A patient presents to triage in rapid SVT rhythm. While you are trying to get an IV in the patient and drawing up adenosine, you have the patient perform a Valsalva maneuver to see if increased vagal tone itself will break the arrhythmia. Unfortunately, she is unable to understand your instructions.


AbdomenPalpateTrick of the Trade

Apply firm pressure to the abdomen and have the patient push you away

Thanks to Dr. David Johnson (Stanford-Kaiser EM resident) for sharing this tip, which broke a patient with pre-excitation syndrome with a narrow complex heart rate of about 200 bpm.  Here’s his explanation:

I feel that this is an easy, coachable way for a patient to vagal themselves.

  • Lay a patient supine and have them relax their abdomen. 
  • Place your hands near the umbilicus and apply firm pressure.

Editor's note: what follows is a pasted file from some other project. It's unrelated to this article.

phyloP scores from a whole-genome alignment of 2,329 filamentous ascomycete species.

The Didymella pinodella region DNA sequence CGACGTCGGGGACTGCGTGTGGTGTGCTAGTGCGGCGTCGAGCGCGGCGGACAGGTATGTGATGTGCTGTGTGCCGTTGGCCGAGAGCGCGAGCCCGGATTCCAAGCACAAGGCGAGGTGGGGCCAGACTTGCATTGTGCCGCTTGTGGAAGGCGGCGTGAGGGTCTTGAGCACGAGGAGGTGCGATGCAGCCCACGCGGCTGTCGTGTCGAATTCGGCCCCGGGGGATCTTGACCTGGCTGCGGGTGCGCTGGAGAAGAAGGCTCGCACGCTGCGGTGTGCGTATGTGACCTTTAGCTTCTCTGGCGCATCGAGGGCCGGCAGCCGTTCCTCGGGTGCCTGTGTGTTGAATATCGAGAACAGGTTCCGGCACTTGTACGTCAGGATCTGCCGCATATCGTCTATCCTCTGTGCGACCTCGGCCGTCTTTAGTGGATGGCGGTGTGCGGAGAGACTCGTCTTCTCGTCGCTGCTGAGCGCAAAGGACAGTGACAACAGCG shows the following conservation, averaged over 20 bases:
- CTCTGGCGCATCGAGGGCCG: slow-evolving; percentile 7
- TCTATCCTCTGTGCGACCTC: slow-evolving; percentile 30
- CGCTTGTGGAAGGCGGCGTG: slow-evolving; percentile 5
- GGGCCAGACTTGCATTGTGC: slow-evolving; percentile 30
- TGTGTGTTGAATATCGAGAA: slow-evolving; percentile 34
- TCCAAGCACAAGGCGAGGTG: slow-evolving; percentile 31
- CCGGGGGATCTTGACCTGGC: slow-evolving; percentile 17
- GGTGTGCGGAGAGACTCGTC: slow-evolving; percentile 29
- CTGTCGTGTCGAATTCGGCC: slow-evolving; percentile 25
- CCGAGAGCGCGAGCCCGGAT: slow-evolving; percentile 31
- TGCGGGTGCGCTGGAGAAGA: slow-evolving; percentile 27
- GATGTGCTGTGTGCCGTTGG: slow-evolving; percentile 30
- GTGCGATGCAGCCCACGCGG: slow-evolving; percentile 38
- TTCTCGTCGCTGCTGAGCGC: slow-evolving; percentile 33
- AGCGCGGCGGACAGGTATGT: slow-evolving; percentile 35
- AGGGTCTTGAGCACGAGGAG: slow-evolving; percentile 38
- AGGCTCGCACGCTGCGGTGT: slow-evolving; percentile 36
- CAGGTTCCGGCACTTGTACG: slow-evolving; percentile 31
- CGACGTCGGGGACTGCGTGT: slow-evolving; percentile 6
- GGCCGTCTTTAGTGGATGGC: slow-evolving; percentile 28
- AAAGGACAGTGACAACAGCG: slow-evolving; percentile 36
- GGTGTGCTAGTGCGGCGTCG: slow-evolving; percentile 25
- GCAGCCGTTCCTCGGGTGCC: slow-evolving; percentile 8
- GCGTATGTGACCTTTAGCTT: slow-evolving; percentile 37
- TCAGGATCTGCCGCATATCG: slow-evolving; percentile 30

• Place your hands and take a stance similar to performing chest compressions.  
  • Warn the patient that you will place a lot of pressure as you slowly press into the abdomen.  
  • When you have a moderate degree of pressure, then ask the patient to lift you up or push you away with their stomach.  
  • They will tense their abdominal muscles and bear down as you are pushed away.  
  • Be prepared cause most are quite strong and you will actually want to put a lot of your weight on your hands as you encourage the patient to continue to push you up with their abdominal muscles.
Michelle Lin, MD
ALiEM Founder and CEO
Professor and Digital Innovation Lab Director
Department of Emergency Medicine
University of California, San Francisco
Michelle Lin, MD


Professor of Emerg Med at UCSF-Zuckerberg SF General. ALiEM Founder @aliemteam #PostitPearls at Bio:
Michelle Lin, MD